The US dollar on a DXY basis has been on a steady path of appreciation through the latter part of the summer. In fact on a DXY basis, the dollar has gained for ten consecutive weeks, a record period. In that sense, we should become a little more wary over the sustainability of the momentum to the upside. A lot of negative sentiment is now reflected in the price of currencies versus the US dollar. On an RSI-basis, the DXY index is trading close to the 70-level and exhaustion could set in quickly if there is any change in the relative macro backdrop. Our forecasts assume there is no further rate increases from the Fed but the risks are high and if the data remains resilient, a November hike is feasible which will likely see the dollar advance further. Still, the scope for a sustained move stronger we believe is limited from here. Slowing consumer spending in the US, a continued weakening of the labour market, and the ongoing transmission of monetary tightening is likely to become more evident and help prompt a reversal of dollar strength.


  • We have turned neutral on the near-term outlook for USD/JPY on the assumption that any break above the 150.00-level would be fought through FX intervention and/or a further shift in policy to a less accommodative stance. That would mean a reversal of any move higher would be prompt. A key risk therefore is that the tolerance of yen weakness by the Japanese authorities is higher than we assume and Tokyo accepts a move through 150.00 without much opposition. The primary risk the other way is that the US economy turns weaker more quickly than assumed with a bigger drop in yields resulting in a sharper correction to the downside.
  • The main risk to our neutral view for EUR/USD is that downward momentum extends further in the month ahead. The USD would be encouraged to become even more overvalued if the US economy remains resilient and the Fed continues to indicate that it is planning to hike rates in November or December. At the same time, the EUR could weaken further if evidence continues to build that the euro-zone economy is contracting in the 2H of this year while the rising price of oil poses is curtailing investor optimism over a pick-up in growth as the cost of living crisis eases.
  • One upside risk for USD/CNY is that the large negative interest rate differentials over the US could trigger bigger capital outflows from Chinese domestic markets. Also, fading optimism over China’s property market recovery may dent sentiment towards the yuan when downswing data were seen in the high frequency data of the property market.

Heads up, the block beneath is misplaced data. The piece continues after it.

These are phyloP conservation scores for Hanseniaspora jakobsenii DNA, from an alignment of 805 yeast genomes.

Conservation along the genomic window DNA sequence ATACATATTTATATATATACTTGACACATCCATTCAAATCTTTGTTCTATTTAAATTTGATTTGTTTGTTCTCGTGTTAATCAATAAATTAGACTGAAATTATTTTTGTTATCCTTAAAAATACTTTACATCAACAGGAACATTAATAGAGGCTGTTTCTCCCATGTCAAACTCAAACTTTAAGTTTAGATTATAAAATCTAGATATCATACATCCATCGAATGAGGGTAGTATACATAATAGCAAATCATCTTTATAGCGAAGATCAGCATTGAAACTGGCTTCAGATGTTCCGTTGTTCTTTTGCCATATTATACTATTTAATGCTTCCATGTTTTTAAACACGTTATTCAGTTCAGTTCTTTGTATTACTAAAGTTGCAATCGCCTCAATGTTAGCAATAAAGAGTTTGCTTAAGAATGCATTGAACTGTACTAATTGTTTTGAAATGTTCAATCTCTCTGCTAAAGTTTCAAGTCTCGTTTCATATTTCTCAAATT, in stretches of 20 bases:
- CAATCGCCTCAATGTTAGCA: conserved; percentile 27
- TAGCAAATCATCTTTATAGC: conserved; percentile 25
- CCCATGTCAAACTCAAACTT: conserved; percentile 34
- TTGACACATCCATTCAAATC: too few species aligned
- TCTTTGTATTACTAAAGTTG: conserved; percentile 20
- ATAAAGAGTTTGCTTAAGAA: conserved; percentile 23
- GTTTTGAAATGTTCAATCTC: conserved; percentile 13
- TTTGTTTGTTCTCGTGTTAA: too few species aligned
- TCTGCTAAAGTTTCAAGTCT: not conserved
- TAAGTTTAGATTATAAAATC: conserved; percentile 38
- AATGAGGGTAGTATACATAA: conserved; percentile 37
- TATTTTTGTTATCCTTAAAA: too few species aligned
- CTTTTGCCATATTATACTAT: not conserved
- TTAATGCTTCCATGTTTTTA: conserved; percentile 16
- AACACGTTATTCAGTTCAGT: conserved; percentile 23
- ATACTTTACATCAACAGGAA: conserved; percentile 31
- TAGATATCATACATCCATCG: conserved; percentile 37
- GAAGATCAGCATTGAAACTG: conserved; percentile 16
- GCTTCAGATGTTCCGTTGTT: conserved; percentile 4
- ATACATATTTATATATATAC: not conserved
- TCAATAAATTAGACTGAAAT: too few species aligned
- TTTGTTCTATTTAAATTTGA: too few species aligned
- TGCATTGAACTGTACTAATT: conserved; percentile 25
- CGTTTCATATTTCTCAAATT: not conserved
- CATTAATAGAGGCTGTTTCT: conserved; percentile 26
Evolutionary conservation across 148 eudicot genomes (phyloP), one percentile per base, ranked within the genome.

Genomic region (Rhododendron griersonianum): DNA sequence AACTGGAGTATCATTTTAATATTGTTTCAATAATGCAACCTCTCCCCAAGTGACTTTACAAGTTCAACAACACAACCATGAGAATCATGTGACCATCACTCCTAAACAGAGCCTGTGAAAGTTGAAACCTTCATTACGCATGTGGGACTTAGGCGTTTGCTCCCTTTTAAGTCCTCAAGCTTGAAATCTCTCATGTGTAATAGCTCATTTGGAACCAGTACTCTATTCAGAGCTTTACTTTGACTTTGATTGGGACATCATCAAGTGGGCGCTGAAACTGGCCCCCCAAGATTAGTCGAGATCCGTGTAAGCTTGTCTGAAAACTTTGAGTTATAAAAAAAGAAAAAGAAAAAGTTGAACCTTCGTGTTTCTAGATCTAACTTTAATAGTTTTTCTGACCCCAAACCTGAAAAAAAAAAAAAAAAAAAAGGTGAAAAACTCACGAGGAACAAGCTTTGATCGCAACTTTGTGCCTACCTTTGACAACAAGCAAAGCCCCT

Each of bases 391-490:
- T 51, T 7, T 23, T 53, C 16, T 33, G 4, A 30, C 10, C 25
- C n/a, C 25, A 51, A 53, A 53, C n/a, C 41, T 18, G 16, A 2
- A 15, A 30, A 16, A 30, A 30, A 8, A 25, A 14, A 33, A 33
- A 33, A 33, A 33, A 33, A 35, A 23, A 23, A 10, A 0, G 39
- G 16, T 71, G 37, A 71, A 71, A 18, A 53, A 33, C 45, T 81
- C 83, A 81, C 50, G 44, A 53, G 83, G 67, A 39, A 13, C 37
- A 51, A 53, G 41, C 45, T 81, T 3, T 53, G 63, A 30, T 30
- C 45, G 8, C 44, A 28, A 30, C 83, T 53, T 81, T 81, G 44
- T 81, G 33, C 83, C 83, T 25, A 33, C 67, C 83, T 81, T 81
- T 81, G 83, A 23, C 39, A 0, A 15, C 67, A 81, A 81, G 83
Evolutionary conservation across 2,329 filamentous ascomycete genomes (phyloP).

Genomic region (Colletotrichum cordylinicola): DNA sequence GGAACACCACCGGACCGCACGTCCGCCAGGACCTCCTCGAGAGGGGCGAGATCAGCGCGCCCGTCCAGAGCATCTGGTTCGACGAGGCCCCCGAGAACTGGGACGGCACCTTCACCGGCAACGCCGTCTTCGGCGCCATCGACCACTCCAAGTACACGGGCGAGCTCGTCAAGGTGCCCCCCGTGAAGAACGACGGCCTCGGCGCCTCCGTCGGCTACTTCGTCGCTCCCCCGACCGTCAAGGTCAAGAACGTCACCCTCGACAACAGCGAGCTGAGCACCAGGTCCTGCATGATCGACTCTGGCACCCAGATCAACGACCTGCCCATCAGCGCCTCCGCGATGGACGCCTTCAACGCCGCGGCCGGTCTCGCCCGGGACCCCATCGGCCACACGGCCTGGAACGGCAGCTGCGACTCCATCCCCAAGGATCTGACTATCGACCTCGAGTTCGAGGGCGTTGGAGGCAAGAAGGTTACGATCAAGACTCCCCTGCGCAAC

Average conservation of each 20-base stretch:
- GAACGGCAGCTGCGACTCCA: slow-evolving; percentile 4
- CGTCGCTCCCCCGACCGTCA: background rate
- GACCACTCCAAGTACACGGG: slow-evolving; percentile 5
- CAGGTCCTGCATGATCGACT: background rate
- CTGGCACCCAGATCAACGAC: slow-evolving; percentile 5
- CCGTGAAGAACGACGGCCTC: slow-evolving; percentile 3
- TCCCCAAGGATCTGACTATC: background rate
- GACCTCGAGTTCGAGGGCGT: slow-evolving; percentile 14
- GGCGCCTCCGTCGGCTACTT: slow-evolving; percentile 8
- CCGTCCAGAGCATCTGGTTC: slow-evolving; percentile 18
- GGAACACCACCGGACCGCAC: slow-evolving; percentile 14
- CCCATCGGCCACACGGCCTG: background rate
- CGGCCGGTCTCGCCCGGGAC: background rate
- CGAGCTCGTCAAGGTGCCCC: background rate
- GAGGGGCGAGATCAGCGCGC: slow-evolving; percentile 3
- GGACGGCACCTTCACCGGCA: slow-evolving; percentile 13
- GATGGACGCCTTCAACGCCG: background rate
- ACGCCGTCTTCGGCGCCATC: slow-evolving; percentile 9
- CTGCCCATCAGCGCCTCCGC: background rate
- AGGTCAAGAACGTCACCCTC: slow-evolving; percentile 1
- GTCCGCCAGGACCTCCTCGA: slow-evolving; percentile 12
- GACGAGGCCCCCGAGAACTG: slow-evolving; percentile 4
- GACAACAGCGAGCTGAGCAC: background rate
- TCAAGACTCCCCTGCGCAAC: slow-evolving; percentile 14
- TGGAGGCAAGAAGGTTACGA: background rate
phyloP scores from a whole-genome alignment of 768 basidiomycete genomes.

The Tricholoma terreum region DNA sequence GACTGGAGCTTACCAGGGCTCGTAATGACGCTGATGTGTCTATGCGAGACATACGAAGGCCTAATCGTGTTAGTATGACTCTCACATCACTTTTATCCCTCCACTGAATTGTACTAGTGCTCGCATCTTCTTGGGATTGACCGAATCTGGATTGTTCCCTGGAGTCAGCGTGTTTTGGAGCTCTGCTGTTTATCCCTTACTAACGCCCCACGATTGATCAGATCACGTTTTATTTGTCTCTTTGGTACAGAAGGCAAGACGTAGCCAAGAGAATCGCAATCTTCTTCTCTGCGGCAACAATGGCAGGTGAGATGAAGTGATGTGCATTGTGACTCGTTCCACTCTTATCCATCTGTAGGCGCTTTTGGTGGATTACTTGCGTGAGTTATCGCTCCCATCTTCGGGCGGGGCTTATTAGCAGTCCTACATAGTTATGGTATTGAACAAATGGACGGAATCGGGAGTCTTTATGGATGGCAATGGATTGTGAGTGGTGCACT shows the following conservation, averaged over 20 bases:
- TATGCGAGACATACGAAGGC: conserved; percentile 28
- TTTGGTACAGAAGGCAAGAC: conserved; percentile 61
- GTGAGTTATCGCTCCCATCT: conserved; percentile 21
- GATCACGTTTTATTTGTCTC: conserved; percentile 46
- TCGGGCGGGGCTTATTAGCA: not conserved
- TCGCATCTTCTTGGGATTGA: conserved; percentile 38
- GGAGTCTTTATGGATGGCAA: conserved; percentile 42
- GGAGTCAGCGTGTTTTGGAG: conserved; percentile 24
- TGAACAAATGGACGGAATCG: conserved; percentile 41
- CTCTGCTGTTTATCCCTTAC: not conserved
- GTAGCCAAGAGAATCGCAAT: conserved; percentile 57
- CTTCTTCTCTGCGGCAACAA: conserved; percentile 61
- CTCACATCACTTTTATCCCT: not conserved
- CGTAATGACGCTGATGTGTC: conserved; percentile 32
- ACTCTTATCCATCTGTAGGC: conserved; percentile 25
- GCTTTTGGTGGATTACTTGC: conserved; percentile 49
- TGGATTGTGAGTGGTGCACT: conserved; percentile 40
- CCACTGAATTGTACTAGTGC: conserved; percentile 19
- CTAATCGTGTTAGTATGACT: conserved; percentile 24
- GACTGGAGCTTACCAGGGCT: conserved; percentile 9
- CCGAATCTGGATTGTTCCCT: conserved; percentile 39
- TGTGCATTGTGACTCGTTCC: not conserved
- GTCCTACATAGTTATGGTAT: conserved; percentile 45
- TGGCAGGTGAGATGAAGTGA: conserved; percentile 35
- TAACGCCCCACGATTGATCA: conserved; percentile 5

European Credit

Credit markets have shown steady performance in recent months with spreads close to the post CS tights, after a short lived summer widening in August. Central banks from ECB t the FED have signalled a higher for longer rates mantra, underpinned by a relatively benign economic backdrop as inflation is still stubborn. The recent decisions at OPEC are pushing the oil prices back up complicating the medium term picture for the higher beta part of the credit spectrum, as idiosyncratic situation may emerge.
Overall High Grade credit remains an attractive area for investors, given the mixture of strong underlying fundamentals of the bulk of the members of the index and overall still elevated yield levels, close to multi year highs. However, the credit spread outlook is somewhat volatile given the mixed recent inflation trends and with market risk still hard to predict. The situation in Ukraine doesn’t show signs of appeasement and remains a cause of uncertainty, albeit the market has grown used to it. China domestic economic uncertainties, mostly driven by the weakness in the real estate market there, add to the overall volatility in risk sentiment.
As a result, after a relatively prolonged rally since March until August and post the August wobble, synthetic indices are starting to widen somewhat in recent days with XO widening of 35bps since the mid September tights of 389bps to 423bps (from a March 515bps wide). Pre-invasion of Ukraine XO was in the 320 area. Main is also 10bps wider at 78bps following the post CS tights of 66bps in July. While these look still relatively elevated, implying multiple defaults, they remain an easy hedge as investors tackle volatility deriving from economic performances, market risk or geopolitical risk.